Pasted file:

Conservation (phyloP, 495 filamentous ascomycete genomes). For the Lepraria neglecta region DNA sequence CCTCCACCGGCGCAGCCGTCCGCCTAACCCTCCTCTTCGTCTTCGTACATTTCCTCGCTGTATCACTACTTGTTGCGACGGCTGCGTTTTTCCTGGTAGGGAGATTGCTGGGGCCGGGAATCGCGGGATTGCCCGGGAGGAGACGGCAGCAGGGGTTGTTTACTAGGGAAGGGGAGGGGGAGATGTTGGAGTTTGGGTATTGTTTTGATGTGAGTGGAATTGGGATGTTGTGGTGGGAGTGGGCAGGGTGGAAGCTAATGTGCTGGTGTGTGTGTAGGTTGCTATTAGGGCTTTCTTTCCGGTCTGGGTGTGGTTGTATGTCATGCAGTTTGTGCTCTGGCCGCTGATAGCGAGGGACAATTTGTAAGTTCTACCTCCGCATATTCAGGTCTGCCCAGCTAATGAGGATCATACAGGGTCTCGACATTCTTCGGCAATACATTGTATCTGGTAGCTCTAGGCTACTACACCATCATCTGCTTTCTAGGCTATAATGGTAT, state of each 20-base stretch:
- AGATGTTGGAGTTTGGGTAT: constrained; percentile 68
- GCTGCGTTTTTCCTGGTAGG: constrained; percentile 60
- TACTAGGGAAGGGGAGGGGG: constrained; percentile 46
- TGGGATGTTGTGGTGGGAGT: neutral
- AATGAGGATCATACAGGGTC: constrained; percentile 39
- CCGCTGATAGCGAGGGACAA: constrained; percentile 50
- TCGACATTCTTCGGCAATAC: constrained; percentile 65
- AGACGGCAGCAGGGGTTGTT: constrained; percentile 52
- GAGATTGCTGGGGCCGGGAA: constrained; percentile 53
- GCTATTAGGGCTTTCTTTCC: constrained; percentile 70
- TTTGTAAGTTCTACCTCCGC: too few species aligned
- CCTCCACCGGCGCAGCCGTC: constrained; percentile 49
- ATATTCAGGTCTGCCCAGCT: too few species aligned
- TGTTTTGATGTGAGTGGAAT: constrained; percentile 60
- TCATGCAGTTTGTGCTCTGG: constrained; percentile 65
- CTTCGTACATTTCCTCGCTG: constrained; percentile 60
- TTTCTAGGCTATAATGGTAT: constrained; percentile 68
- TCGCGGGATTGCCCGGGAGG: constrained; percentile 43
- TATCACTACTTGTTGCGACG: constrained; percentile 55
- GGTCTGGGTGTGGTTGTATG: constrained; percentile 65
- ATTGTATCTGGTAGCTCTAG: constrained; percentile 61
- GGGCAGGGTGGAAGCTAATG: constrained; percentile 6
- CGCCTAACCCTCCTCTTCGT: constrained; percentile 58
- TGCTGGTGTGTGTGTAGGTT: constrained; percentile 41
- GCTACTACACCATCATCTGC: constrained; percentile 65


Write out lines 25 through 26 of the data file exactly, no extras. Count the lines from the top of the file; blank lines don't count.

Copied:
- TGCTGGTGTGTGTGTAGGTT: constrained; percentile 41
- GCTACTACACCATCATCTGC: constrained; percentile 65